His all-time high season included leading the league in three-pointers made with 194. The record also became the most three-pointers in franchise history for a single season. In fact, he scored more points on his seventh season than on all of his first six combined – becoming the first player in NBA history to do so.

The one time DePaul-commit and South Kent Prep standout would end up finishing third in the NBA Most Improved Player ballot, only trailing Lamarcus Aldridge and Kevin Love.

The offseason was just a busy for Wright as he looked to embellish the outreach and initiatives of his foundation. He has come up with a variety of ways to make an impact on the community over the next few months. His provisions include hosting a select student base of about 25 to 50 kids at each home game this upcoming season. He will be providing box lunch and a t-shirt, and will be taking a photo with each student after the game.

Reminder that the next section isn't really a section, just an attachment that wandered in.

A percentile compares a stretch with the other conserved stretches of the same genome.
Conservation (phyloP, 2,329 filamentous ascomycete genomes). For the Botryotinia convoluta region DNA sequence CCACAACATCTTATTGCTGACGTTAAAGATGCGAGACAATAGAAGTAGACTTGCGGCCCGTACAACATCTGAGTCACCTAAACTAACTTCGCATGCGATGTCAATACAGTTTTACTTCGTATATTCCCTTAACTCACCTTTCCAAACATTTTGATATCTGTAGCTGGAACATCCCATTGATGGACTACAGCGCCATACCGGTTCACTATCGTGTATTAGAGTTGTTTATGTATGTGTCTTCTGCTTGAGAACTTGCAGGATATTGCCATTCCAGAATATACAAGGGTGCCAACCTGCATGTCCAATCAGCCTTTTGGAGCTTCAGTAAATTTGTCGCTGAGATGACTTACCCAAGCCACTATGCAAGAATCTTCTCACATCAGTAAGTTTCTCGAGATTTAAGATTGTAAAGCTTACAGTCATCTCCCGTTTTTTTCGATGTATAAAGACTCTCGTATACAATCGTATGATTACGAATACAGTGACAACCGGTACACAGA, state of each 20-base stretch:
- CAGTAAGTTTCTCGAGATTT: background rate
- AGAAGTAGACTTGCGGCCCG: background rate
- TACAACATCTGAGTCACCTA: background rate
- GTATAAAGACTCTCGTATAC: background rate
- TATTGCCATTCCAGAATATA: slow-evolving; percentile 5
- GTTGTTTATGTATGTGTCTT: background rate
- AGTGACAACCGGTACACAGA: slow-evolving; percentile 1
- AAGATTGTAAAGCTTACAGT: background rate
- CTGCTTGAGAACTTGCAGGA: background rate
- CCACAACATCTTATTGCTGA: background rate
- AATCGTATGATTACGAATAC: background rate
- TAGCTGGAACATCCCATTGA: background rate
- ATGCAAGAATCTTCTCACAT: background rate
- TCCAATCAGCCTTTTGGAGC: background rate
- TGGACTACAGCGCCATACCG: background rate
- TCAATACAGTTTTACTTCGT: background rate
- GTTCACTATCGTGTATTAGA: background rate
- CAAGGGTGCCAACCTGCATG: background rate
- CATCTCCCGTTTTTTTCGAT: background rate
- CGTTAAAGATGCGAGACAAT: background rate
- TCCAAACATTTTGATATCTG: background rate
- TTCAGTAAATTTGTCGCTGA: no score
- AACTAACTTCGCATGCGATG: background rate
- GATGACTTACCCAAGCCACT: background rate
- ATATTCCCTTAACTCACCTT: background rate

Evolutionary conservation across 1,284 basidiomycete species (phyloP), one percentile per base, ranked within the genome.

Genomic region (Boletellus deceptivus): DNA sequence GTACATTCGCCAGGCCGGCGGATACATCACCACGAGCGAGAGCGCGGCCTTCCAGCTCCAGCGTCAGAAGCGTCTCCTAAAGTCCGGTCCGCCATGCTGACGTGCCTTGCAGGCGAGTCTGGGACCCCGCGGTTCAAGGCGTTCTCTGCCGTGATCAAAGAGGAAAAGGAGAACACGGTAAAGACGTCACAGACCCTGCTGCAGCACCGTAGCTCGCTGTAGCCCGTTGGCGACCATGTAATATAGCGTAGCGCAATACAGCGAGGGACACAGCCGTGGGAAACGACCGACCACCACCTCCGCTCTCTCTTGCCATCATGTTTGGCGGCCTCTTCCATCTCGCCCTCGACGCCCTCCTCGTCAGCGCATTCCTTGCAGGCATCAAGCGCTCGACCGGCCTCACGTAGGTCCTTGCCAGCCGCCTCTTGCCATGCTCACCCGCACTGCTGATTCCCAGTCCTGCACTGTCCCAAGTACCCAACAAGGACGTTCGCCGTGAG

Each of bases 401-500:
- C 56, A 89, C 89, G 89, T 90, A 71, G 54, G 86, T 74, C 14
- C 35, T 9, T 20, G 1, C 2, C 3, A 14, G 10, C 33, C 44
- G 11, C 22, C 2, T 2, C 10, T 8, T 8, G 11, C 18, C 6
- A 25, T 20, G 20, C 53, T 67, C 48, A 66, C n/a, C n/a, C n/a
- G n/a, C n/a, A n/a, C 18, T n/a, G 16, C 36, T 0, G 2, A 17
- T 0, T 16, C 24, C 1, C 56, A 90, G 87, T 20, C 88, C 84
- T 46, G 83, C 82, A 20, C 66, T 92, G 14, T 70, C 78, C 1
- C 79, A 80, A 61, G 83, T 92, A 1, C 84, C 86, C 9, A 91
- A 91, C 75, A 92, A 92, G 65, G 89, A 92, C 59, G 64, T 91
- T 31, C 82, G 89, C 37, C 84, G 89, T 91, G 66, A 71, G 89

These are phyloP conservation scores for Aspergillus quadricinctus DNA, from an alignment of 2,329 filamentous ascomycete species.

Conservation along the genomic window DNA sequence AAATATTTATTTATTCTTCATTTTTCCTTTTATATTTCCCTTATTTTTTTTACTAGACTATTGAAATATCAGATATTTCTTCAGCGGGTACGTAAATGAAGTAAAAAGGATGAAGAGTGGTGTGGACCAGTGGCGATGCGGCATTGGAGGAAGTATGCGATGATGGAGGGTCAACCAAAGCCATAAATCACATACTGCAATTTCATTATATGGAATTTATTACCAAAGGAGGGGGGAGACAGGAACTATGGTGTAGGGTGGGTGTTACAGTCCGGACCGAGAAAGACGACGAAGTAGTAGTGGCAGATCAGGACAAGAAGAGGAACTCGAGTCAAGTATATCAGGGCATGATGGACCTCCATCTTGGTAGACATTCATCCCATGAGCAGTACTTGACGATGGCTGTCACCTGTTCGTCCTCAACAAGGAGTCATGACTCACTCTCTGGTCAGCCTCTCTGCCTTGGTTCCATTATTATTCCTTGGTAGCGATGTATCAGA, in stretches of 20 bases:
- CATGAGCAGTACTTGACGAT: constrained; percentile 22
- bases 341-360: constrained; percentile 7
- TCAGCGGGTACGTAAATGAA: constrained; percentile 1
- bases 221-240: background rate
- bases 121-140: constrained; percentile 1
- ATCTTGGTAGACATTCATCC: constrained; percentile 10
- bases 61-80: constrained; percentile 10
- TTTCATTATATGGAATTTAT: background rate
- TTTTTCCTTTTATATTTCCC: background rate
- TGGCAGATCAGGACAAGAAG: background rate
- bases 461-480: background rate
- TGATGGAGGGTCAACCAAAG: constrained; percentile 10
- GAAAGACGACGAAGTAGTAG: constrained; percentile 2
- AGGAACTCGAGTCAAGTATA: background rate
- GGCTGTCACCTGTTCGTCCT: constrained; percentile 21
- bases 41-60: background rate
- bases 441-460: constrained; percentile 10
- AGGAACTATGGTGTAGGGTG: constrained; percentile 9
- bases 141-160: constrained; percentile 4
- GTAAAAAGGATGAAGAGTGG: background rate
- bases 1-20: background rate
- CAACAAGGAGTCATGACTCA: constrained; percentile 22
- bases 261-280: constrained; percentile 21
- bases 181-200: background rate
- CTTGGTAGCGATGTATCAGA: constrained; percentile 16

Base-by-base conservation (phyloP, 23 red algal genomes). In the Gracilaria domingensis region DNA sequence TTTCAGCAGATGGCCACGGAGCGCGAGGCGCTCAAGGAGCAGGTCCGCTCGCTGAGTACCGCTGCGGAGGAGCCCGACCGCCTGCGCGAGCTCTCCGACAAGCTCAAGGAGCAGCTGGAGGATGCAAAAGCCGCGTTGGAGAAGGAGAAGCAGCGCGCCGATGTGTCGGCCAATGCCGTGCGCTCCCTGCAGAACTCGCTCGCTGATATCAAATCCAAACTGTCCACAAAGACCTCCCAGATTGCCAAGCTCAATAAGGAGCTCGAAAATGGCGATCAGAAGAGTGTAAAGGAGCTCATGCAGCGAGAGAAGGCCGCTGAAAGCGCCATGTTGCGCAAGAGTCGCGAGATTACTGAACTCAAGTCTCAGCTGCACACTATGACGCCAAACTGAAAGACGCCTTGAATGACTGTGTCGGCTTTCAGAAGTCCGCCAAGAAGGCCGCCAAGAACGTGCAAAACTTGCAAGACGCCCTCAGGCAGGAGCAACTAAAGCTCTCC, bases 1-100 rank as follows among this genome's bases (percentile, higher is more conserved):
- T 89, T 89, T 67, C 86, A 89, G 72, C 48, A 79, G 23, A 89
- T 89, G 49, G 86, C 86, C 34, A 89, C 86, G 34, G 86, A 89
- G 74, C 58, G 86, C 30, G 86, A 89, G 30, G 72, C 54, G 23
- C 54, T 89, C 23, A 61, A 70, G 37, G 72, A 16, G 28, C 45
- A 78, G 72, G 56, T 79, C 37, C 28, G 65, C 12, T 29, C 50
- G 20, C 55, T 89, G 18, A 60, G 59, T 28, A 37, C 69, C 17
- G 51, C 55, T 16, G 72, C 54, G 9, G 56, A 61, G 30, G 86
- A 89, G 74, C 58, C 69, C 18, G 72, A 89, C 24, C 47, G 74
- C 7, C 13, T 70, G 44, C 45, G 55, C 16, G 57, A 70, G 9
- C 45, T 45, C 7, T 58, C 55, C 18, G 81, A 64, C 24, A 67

Also launching is the D Wright Way Scholarship Fund. With the intent of motivating inner city kids to seek higher education, the program will offer high school junior and seniors financial assistance to those students who meet requirements. Wright will also be instituting a Holiday Giveaway Toy Program, which will include hosting a Christmas Party for children and parents.

During Thanksgiving, Wright will be commemorating the holiday with turkey donations at youth/runaway centers. A “D Wright Way 4 Kids” program aims to donate 150 desktop computers to children during the beginning of every school term.

It’s fair to say that Wright is about to be one of the West Coast’s biggest community difference makers.

We caught up with D-Wright and discussed this summer’s happenings, including his breakout season, the lockout, the Warriors and his expanding charity foundation, among other things.

SLAM: What motivated you to launch the D Wright Foundation?